Circling back to a middle school girl’s apotheosis, if we can call it that, in Otorimonogatari, and the mortal threat it poses to the hero and his girl, this “Season Two” finale is narrated, for the first time in the series, by a grown-up—but if the word conjures a sense of reliability, of stability and certainty to you, dear reader, then the lesson to take home from this is to trust no one.
Because the teller of the tale, who has been summoned by the heroine to defuse the situation, despite having been her nemesis since the very outset of the series, is—in the absence of the equally shady adult, Oshino, who at least was an expert—none other than his college frenemy, the fake ghostbuster who doesn’t believe in ghosts, the shameless swindler Deishu Kaiki.
And it is indeed a con that he agrees to perpetrate, uncharacteristically pro bono, on a wrathful god—a mythic undertaking if true, which it may be, when a liar among liars holds that his story, like any other, is all a lie. But maybe not, when a man who claims to be wise in the ways of the world sounds just as self-conscious as his adolescent counterparts or a Russian anti-hero.
About the Author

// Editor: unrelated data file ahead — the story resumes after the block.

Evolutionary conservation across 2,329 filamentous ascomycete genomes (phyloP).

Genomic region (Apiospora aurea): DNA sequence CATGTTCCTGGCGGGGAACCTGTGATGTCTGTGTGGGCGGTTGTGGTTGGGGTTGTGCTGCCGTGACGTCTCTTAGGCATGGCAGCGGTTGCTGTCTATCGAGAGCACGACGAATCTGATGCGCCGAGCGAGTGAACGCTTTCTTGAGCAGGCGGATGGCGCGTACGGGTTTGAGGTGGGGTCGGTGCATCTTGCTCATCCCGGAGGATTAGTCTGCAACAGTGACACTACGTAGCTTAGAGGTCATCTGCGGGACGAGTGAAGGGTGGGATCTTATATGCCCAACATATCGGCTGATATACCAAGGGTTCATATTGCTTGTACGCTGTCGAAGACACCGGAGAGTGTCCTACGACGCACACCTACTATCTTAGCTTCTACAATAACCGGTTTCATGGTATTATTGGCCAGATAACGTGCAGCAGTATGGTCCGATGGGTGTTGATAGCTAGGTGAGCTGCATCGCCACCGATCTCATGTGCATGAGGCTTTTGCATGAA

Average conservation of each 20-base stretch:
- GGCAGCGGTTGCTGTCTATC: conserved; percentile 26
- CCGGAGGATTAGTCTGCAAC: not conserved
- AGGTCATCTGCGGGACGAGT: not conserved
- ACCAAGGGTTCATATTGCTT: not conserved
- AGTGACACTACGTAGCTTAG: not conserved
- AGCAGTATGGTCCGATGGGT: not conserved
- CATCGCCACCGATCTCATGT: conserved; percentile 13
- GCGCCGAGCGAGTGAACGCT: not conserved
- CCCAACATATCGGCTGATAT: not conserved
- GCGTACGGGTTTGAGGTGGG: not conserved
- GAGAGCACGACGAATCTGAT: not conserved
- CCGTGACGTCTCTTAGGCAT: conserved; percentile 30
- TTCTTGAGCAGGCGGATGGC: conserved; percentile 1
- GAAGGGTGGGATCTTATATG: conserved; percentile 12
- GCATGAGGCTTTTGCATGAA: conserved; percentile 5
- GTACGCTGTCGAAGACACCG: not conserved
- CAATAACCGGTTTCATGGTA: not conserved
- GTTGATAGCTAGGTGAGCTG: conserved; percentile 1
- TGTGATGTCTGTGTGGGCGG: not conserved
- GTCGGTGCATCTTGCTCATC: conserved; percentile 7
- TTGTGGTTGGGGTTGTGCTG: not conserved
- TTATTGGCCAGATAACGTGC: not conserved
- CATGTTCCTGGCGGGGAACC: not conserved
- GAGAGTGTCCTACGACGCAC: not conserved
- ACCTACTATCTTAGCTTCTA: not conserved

There are few authors in Japan who have reached the heights of success as NisiOisin. Born in 1981, Nisio dropped out of Ritsumeikan University in Kyoto, to pursue a career in story-telling. Initially he had ambitions to be a comic artist, but when he realized his art was not up to snuff, he began to focus on his writing, eventually winning the 23rd Mephisto Prize, for Decapitation(Vertical) recognizing his talents as a mystery writer, at the age of 20. Since his debut in 2002 Nisio has penned more than 50 novels and a number of comics. And he has quickly become one of Japan's top selling author's in recent memory with more than 5 million units sold since 2009. In 2014, as in 2012, he was the top selling author in Japan (outselling Haruki Murakami by more than half a million units).Nishio's works often cover themes of youth, but are framed in genres that are familiar to the masses. His works tend to mix mystery with comedy and touches or romance and/or the supernatural. He is a modern author in every sense, sometimes even experiementing with the Japanese language itself. Many of his works have been adapted into animated television series and films. His best known works are the Monogatari series and Katanagatari.